06-240/Classnotes For Thursday November 9

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Review of Last Class

Problem. Find the rank (the dimension of the image) of a linear transformation T whose matrix representation is the matrix A shown on the right. A=\begin{pmatrix}0&2&4&2&2\\4&4&4&8&0\\8&2&0&10&2\\6&3&2&9&1\end{pmatrix}.
Theorem 1. If T:V\to W is a linear transformation and P:V\to V and Q:W\to W are invertible linear transformations, then the rank of T is the same as the rank of QTP.     Proof. Owed.
Theorem 2. The following row/column operations can be applied to a matrix A by multiplying it on the left/right (respectively) by certain invertible "elementary matrices":
  1. Swap two rows/columns
  2. Multiply a row/column by a nonzero scalar.
  3. Add a multiple of one row/column to another row/column.
    Proof. Semi-owed.

Solution of the problem. using these (invertible!) row/column operations we aim to bring A to look as close as possible to an identity matrix, hoping it will be easy to determine the rank of the matrix we get at the end:

Do Get Do Get
1. Bring a 1 to the upper left corner by swapping the first two rows and multiplying the first row (after the swap) by 1/4. \begin{pmatrix}1&1&1&2&0\\0&2&4&2&2\\8&2&0&10&2\\6&3&2&9&1\end{pmatrix} 2. Add (-8) times the first row to the third row, in order to cancel the 8 in position 3-1. \begin{pmatrix}1&1&1&2&0\\0&2&4&2&2\\0&-6&-8&-6&2\\6&3&2&9&1\end{pmatrix}
3. Likewise add (-6) times the first row to the fourth row, in order to cancel the 6 in position 4-1. \begin{pmatrix}1&1&1&2&0\\0&2&4&2&2\\0&-6&-8&-6&2\\0&-3&-4&-3&1\end{pmatrix} 4. With similar column operations (you need three of those) cancel all the entries in the first row (except, of course, the first, which is used in the canceling). \begin{pmatrix}1&0&0&0&0\\0&2&4&2&2\\0&-6&-8&-6&2\\0&-3&-4&-3&1\end{pmatrix}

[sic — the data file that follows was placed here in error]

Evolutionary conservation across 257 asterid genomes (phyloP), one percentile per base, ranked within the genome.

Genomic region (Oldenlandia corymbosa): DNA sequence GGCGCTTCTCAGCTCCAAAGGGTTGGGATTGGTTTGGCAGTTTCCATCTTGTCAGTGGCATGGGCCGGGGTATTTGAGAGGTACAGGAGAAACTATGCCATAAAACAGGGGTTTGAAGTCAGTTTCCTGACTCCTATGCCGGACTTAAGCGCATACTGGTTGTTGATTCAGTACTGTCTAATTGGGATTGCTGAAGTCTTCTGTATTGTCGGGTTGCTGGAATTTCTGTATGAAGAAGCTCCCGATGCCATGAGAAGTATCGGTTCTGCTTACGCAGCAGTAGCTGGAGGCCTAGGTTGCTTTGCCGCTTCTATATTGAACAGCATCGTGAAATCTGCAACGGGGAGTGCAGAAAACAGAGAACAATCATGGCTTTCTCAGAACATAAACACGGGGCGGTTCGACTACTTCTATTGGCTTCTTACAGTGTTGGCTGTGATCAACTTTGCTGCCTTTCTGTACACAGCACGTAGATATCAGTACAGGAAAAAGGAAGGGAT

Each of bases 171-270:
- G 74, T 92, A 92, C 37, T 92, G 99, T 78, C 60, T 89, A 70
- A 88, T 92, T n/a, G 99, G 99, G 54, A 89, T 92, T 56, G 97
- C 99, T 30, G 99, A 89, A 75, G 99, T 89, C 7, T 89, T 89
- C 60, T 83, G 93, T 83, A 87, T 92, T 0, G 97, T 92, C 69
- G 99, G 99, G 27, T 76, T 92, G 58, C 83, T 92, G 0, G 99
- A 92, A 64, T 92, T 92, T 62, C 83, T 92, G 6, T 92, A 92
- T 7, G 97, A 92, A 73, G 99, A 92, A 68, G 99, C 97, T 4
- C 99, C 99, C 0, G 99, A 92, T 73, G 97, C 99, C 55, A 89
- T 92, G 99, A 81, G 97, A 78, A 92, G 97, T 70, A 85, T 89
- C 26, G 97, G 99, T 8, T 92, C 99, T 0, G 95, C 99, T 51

5. Turn the 2-2 entry to a 1 by multiplying the second row by 1/2. \begin{pmatrix}1&0&0&0&0\\0&1&2&1&1\\0&-6&-8&-6&2\\0&-3&-4&-3&1\end{pmatrix} 6. Using two row operations "clean" the second column; that is, cancel all entries in it other than the "pivot" 1 at position 2-2. \begin{pmatrix}1&0&0&0&0\\0&1&2&1&1\\0&0&4&0&8\\0&0&2&0&4\end{pmatrix}
7. Using three column operations clean the second row except the pivot. \begin{pmatrix}1&0&0&0&0\\0&1&0&0&0\\0&0&4&0&8\\0&0&2&0&4\end{pmatrix} 8. Clean up the row and the column of the 4 in position 3-3 by first multiplying the third row by 1/4 and then performing the appropriate row and column transformations. Notice that by pure luck, the 4 at position 4-5 of the matrix gets killed in action. \begin{pmatrix}1&0&0&0&0\\0&1&0&0&0\\0&0&1&0&0\\0&0&0&0&0\end{pmatrix}

But the matrix we now have represents a linear transformation S satisfying S(v_1,\,v_2,\,v_3,\,v_4\,v_5)=(w_1,\,w_2,\,w_3,\,0,\,0) for some bases (v_i)_{i=1}^5 of V and (w_j)_{j=1}^4 of W. Thus the image (range) of S is spanned by \{w_1,w_2,w_3\}, and as these are independent, they form a basis of the image. Thus the rank of S is 3. Going backward through the "matrix reduction" process above and repeatedly using theorems 1 and 2, we find that the rank of T must also be 3.

Class Notes

Scan of Week 9 Lecture 2 notes

Tutorial Notes

Nov09 Lecture notes 1 of 3

Nov09 Lecture notes 2 of 3

Nov09 Lecture notes 3 of 3

Scan of Week 9 Tutorial notes